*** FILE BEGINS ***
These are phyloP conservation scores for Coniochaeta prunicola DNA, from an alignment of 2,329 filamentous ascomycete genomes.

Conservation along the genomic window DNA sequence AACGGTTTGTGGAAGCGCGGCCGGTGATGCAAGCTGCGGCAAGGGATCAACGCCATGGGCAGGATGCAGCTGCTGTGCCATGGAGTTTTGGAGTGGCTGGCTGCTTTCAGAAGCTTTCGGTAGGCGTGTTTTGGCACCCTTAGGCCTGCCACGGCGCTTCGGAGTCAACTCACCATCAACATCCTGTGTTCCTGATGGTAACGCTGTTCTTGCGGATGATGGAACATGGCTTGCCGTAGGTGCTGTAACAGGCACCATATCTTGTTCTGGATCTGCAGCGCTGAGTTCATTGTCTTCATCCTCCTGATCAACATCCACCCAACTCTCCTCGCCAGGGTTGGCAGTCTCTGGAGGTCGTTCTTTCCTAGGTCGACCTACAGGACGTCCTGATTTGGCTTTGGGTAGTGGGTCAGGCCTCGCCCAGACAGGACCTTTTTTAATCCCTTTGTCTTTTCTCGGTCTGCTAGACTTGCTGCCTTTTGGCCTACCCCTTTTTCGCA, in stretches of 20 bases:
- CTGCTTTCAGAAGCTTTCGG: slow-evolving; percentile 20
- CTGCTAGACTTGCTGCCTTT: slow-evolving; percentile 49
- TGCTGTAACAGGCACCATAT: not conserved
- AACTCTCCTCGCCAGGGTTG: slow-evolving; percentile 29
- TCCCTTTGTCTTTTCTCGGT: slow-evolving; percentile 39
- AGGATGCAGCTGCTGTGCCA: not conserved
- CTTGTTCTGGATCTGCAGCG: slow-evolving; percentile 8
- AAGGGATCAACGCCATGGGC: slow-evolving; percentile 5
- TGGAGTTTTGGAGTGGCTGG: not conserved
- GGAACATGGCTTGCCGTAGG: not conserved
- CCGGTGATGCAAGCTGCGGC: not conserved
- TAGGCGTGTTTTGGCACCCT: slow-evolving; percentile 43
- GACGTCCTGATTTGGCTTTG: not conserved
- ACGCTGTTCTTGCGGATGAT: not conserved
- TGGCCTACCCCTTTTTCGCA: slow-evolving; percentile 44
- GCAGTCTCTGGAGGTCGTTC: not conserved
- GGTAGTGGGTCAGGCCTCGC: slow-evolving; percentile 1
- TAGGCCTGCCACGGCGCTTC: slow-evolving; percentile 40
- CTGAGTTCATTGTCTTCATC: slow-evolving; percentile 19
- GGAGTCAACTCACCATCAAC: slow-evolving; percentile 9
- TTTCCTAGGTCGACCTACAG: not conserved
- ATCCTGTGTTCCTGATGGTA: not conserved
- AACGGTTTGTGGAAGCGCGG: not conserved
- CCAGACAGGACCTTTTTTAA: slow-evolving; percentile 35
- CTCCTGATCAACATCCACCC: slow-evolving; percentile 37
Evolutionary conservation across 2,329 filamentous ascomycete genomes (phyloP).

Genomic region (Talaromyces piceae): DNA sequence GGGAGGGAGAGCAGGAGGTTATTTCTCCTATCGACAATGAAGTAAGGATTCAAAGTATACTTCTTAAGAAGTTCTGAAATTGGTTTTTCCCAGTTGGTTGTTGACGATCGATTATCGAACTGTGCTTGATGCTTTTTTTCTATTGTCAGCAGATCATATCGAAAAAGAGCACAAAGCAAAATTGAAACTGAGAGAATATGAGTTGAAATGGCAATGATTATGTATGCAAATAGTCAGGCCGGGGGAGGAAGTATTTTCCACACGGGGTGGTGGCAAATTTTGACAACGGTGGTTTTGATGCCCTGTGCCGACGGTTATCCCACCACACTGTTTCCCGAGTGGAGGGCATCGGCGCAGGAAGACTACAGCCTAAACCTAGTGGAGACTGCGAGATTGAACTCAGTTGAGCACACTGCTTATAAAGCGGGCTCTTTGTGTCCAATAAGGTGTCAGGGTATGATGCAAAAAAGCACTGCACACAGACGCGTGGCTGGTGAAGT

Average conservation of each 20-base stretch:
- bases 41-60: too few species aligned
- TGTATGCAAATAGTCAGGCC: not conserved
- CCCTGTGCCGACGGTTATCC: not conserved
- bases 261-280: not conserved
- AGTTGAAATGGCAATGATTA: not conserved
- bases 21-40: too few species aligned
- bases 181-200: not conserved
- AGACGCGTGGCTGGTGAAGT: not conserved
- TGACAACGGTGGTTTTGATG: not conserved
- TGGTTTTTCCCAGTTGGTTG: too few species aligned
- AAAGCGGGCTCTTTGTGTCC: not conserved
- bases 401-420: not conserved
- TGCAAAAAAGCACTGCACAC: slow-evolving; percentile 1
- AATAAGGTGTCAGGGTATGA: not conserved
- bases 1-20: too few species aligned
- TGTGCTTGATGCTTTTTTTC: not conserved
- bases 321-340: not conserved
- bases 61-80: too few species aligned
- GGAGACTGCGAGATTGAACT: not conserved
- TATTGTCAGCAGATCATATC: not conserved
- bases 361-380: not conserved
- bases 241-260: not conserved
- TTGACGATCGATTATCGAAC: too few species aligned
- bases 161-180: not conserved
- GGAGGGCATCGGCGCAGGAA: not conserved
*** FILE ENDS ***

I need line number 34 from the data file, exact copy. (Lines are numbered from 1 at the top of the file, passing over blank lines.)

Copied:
- bases 261-280: not conserved